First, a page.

Defending champion Kenin bows out of Australia Open

Melbourne, Australia—A crestfallen Sofia Kenin said she was suffocated by the pressure of defending her maiden Grand Slam title as the world number four exited the Australian Open in tears Thursday.

Sofia Kenin of the US hits a return against Estonia’s Kaia Kanepi during their women’s singles match on day four of the Australian Open tennis tournament in Melbourne on February 11, 2021. AFP

The 22-year-old American has struggled to handle expectations in Melbourne and was no match for Estonia’s Kaia Kanepi, who won 6-3, 6-2 in 64 minutes in the second round.

Kenin was just the third Australian Open defending champion not to reach the third round since 1970, and the earliest to crash out since Jennifer Capriati fell in the first round in 2003.

She headlines a slew of upsets in the women’s draw, which has also lost eighth seed Bianca Andreescu and ninth seed Petra Kvitova in the first week.

Kenin’s return to the scene of her breakthrough Grand Slam title, when she beat Garbine Muguruza in the final, proved tough after she lost to the Spaniard at last week’s Yarra Valley Classic.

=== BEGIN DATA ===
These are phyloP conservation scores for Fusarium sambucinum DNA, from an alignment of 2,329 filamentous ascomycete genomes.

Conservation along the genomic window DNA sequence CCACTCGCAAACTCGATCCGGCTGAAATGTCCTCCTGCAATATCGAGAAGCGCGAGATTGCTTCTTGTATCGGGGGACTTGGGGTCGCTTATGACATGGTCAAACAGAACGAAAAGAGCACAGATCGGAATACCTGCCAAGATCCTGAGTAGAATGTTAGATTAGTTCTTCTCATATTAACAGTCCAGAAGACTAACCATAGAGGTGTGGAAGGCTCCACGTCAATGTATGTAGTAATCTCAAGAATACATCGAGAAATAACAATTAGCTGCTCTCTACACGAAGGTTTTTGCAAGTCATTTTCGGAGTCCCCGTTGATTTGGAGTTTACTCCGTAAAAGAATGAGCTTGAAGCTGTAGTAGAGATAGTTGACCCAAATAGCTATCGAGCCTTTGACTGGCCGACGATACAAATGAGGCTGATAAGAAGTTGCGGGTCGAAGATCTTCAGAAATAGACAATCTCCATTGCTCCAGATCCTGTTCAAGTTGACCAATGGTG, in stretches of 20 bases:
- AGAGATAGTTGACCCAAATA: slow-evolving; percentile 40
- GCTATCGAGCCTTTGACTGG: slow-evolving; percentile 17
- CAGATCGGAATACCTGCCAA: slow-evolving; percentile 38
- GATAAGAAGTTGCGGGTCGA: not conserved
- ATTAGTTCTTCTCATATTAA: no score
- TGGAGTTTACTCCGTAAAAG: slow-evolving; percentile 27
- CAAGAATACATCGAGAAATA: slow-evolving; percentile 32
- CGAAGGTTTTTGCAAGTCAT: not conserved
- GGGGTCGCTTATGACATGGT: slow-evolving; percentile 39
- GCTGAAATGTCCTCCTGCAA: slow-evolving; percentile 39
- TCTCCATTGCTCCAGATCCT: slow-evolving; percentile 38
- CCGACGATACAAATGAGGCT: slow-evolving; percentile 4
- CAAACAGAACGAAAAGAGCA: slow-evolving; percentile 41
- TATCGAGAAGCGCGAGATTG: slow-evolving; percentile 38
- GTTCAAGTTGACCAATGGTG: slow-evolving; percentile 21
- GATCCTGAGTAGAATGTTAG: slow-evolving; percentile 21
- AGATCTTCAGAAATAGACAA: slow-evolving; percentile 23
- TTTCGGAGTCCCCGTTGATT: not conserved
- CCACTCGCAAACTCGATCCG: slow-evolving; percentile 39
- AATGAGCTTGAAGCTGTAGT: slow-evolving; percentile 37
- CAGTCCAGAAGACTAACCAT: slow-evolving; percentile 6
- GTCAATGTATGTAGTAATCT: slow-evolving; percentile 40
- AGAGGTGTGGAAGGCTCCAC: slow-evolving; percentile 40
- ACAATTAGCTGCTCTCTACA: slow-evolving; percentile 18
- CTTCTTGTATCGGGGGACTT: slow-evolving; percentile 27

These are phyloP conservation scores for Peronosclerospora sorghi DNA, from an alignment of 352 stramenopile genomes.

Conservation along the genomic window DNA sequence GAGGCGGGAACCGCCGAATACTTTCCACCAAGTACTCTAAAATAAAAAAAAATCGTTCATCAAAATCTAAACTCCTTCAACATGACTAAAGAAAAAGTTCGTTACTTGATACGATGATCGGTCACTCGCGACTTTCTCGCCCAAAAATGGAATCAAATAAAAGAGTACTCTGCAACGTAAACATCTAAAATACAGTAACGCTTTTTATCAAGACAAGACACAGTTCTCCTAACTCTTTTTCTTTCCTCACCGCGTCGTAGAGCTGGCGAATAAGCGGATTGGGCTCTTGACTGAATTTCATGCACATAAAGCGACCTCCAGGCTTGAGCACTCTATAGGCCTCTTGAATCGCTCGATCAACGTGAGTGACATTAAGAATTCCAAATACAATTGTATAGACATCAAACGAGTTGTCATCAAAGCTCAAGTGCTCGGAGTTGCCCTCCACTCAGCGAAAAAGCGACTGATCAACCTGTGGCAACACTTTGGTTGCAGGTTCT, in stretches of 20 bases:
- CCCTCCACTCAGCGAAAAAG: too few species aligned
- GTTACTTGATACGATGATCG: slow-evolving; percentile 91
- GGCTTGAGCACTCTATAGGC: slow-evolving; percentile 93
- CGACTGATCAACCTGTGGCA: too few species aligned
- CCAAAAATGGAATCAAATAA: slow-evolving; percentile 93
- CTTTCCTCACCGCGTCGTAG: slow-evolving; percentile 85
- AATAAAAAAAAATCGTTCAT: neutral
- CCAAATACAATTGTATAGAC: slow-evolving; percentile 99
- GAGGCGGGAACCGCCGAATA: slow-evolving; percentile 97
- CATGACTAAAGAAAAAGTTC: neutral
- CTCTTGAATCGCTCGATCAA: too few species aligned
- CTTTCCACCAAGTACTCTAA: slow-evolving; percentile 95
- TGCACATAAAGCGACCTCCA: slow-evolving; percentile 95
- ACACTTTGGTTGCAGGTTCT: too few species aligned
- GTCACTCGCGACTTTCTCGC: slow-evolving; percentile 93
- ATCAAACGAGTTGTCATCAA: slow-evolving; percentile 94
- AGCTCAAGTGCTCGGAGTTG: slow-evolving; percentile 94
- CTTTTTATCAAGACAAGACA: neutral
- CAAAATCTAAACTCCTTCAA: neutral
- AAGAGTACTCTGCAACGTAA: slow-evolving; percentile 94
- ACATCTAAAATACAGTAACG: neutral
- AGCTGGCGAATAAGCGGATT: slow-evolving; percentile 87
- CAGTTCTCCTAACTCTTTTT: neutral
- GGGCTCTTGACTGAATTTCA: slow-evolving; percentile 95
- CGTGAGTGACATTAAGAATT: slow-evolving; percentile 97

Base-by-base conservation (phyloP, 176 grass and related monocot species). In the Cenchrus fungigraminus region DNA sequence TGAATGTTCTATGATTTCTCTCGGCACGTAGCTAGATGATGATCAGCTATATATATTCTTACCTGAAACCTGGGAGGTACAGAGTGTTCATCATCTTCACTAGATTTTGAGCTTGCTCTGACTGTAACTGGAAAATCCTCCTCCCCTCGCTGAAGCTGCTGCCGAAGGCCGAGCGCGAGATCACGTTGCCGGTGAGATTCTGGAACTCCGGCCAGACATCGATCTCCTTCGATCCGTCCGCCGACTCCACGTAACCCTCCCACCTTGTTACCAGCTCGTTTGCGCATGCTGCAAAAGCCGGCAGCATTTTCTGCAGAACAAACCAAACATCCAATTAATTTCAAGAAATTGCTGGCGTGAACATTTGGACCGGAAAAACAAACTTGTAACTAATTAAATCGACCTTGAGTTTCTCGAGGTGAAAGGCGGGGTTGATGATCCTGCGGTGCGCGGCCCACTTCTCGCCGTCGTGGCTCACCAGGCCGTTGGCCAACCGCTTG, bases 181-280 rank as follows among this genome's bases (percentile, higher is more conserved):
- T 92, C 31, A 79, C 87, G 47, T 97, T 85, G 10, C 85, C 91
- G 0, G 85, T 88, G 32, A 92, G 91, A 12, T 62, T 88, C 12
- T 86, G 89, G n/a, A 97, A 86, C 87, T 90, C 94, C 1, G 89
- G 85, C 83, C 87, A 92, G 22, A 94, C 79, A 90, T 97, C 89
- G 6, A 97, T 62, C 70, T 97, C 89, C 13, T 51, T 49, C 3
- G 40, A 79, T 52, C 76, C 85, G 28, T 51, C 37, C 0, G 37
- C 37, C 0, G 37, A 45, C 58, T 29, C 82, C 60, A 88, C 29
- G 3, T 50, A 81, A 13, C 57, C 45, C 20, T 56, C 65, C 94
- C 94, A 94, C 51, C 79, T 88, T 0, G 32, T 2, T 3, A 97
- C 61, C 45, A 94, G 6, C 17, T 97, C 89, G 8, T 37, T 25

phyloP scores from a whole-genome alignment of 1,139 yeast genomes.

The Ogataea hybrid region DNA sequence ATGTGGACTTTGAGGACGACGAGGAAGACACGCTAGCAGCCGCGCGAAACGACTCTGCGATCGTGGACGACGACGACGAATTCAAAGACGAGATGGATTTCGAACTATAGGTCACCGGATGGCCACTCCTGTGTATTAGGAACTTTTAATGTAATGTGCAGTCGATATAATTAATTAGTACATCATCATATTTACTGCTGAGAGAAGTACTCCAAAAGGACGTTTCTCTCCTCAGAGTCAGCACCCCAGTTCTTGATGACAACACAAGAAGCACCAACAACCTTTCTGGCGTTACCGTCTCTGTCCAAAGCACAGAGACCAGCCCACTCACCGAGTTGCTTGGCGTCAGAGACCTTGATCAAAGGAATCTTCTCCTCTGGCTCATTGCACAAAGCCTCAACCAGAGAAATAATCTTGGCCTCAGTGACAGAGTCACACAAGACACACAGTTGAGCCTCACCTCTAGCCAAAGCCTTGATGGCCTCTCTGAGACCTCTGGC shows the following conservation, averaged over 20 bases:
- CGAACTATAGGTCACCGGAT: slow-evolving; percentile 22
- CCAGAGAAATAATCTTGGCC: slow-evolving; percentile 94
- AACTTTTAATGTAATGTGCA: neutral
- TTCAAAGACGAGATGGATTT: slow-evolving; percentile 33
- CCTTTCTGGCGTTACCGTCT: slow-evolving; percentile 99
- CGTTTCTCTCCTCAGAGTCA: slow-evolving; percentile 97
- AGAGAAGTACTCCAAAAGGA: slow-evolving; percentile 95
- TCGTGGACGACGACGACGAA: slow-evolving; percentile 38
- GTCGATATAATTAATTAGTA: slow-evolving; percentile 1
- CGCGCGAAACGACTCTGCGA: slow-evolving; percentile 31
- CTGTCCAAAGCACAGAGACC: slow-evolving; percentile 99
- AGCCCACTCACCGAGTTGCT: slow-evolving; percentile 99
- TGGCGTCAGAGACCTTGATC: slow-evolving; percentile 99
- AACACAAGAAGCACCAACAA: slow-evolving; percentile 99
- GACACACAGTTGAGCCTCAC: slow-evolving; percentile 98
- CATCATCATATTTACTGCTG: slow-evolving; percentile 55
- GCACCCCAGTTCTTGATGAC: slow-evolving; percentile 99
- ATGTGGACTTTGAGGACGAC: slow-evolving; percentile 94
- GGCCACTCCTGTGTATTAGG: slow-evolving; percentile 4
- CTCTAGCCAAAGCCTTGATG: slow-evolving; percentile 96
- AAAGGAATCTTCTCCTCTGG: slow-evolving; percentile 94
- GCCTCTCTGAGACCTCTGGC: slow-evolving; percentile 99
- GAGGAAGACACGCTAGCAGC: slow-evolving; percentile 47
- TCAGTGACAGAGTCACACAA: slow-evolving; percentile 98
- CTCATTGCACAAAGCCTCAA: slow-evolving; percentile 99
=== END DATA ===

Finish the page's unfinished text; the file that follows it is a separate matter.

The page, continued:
She later declared she was troubled by a left groin injury, which she said might have been linked to her mandatory 14-day hotel quarantine in Australia.

Moscow-born Kenin has cut an emotional figure and also admitted to playing in tears throughout her first-round clash with Australian Maddison Inglis.  

“I know I couldn’t really handle the pressure,” said an emotional and red-eyed Kenin, who wiped away tears during her press conference.

“I mean, obviously I haven’t experienced that. I obviously felt like I’m not there 100 percent physically, mentally, my game. Everything just feels real off. It’s not good.”

Kenin, who had 22 unforced errors and offered little resistance against Kanepi, backed up her first Slam title with a runner-up finish at the French Open, but fell apart once she arrived in Australia.

“I did put pressure on myself there (Roland Garros), but not as much as here,” she said. 

“I feel like everyone was always asking me, ‘Do you see yourself getting there and winning again?’

“The Australia trip, I feel like that was something that I had my eye on. I knew I was going to have pressure.  

“I knew I was going to have emotions, nerves, everything all together. I felt really nervous. I haven’t felt my game for I don’t know how long. 

“It’s obviously tough. The Aussie swing definitely got me.”

Kanepi, however, has been in form, finishing runner-up in the warm-up Gippsland Trophy, and plays 28th seed Donna Vekic of Croatia next.

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